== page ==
2. The land and waters under the jurisdiction of a government.
3. A political subdivision of a country; a geographic region; such as, a colonial possession, that is dependent on an external government; such as, the territories of the Holy Roman Empire.
4. A subdivision of the United State that is not a state and is administered by an appointed or elected governor and elected legislature; a similarly organized political subdivision of Canada or Australia.
5. An area for which a person is responsible as a representative or an agent; such as, a salesperson's territory.
6. In biology, an area occupied by a single animal, mating pair, or group and often vigorously defended against intruders, especially those of the same species.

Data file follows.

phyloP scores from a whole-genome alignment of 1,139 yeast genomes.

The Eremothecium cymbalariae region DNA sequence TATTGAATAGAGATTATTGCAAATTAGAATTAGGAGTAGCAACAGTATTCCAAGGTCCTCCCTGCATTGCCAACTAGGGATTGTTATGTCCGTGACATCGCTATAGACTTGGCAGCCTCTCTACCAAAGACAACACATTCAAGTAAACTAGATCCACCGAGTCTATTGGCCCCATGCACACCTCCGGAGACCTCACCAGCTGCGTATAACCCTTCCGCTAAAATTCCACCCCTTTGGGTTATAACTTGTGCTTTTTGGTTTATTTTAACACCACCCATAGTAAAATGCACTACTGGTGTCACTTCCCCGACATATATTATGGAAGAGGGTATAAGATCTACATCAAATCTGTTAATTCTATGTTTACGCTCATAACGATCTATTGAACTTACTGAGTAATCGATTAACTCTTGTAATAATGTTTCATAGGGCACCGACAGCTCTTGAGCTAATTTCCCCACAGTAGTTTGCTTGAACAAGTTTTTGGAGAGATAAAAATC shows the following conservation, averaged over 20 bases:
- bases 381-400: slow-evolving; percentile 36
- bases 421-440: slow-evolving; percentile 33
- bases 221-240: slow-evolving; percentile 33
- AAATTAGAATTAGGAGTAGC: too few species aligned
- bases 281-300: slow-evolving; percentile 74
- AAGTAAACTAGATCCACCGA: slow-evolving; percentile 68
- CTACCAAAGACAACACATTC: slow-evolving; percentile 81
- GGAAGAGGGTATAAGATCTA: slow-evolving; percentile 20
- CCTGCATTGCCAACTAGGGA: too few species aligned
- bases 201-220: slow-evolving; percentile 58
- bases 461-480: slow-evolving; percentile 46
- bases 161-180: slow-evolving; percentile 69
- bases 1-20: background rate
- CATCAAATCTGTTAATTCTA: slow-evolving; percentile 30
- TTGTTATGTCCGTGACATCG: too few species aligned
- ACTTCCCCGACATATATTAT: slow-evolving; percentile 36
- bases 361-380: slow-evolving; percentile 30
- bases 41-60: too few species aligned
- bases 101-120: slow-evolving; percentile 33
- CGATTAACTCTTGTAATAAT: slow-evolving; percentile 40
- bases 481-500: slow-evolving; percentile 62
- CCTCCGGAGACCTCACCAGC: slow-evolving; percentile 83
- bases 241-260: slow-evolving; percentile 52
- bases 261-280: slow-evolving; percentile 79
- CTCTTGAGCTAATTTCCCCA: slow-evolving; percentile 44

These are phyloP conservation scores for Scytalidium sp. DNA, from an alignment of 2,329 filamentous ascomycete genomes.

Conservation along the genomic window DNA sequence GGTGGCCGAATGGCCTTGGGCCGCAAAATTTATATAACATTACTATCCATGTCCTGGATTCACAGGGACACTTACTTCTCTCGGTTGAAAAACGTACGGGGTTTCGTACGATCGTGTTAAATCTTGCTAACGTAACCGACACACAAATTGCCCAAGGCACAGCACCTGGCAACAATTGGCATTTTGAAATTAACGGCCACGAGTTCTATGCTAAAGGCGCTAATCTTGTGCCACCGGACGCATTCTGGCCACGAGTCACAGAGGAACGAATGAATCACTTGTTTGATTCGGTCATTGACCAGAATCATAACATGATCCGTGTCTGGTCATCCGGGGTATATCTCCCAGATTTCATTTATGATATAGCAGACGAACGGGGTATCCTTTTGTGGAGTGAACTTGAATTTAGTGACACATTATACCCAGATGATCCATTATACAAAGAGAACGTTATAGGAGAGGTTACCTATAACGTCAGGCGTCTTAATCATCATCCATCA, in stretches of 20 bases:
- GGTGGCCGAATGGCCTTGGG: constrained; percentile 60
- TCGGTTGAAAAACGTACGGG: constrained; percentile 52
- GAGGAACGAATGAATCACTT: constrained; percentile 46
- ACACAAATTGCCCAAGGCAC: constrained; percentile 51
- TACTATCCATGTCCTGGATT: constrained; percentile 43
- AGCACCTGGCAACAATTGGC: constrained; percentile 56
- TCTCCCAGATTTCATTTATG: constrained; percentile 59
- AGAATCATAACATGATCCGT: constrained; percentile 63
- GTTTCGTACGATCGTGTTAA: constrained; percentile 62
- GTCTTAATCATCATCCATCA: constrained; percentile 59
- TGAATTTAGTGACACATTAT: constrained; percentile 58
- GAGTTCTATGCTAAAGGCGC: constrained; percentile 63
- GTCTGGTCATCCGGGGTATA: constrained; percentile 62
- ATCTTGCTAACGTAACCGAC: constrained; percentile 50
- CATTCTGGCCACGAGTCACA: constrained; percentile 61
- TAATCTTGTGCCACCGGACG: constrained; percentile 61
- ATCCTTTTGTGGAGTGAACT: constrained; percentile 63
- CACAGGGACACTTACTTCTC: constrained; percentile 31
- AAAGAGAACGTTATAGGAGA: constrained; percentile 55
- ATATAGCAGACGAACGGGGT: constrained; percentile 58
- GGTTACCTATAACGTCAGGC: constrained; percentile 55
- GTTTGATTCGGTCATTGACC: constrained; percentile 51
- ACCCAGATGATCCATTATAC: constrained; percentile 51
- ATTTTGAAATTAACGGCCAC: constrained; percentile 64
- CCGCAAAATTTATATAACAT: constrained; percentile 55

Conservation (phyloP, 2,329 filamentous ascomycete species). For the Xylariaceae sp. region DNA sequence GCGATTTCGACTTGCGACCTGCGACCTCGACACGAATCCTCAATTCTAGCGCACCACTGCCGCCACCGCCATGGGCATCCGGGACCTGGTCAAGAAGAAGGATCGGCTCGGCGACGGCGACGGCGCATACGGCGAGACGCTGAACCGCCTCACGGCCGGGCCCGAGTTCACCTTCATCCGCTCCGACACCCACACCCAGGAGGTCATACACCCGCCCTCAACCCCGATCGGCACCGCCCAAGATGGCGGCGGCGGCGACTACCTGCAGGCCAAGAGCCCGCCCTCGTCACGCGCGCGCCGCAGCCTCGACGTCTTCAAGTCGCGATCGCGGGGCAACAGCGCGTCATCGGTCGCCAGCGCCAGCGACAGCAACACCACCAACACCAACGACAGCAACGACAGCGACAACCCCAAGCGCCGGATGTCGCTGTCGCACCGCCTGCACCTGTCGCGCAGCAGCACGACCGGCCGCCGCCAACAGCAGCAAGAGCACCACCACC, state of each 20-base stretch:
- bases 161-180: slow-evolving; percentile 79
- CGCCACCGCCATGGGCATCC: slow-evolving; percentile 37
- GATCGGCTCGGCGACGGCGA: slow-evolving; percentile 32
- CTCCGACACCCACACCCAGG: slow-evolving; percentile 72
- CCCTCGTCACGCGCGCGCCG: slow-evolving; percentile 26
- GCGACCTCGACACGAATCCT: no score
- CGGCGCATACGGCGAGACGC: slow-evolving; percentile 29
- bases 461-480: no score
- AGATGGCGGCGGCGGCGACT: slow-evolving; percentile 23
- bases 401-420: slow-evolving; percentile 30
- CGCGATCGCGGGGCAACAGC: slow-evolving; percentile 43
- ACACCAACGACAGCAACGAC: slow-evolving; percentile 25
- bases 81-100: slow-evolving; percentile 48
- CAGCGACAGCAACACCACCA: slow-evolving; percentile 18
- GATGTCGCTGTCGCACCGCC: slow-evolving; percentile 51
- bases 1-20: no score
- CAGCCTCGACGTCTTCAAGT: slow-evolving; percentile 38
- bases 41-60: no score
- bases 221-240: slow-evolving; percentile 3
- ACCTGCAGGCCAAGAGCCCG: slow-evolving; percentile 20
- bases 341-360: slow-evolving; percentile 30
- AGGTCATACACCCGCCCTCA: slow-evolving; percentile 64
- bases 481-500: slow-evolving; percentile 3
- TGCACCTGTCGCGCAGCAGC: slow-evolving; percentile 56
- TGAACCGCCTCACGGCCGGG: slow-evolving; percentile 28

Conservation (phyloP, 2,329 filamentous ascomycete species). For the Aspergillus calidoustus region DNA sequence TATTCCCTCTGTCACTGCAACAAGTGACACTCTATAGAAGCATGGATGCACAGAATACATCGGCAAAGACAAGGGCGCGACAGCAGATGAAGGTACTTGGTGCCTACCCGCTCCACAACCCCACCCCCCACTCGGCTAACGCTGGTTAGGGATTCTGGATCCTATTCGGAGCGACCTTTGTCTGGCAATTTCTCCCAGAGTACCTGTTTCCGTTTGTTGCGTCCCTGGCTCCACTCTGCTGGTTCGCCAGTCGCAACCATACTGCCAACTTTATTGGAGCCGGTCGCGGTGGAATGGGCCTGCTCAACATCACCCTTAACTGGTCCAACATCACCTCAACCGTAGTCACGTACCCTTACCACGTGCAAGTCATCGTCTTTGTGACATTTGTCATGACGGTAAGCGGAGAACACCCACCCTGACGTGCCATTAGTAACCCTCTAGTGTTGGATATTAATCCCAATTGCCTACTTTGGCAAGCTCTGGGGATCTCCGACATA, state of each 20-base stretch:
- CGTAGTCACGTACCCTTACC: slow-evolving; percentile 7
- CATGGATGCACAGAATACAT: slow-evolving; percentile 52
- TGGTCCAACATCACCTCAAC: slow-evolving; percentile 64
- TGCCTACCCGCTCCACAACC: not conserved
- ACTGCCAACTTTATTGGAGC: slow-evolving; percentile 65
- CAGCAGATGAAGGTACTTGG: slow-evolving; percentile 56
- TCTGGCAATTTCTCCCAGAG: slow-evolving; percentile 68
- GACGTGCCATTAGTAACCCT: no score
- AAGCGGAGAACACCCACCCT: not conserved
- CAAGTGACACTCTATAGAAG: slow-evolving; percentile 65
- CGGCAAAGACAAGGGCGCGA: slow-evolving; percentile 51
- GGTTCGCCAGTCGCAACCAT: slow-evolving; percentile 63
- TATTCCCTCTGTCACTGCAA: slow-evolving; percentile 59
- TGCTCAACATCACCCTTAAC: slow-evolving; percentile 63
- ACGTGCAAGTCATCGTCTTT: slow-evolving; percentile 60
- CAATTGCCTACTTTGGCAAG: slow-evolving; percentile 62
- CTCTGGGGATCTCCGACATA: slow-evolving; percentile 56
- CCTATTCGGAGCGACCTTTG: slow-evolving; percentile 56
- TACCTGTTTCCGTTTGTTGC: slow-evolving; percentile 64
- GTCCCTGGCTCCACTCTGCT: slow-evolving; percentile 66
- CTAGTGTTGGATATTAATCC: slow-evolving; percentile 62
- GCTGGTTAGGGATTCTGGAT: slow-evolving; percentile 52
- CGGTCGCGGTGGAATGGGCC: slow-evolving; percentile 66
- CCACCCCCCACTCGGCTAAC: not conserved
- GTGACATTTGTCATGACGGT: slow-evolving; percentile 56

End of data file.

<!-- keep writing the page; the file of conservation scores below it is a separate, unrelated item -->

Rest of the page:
7. About 1432, "land under the jurisdiction of a town, state, etc.", probably from Latin territorium "land around a town, domain, district", from terra "earth, land".
An alternate theory, somewhat supported by the vowels of the original Latin word, suggests derivation from terrere "to frighten"; as in terrible; therefore, territorium would mean "a place from which people are warned off".
The meaning of "any tract of land, district, region" is first indicated in 1610. Specific U.S. sense of "organized self-governing region not yet a state" is from 1799. Territorial waters is traced back to 1841; territorial imperative "animal need to claim and defend territory" is recorded from 1966.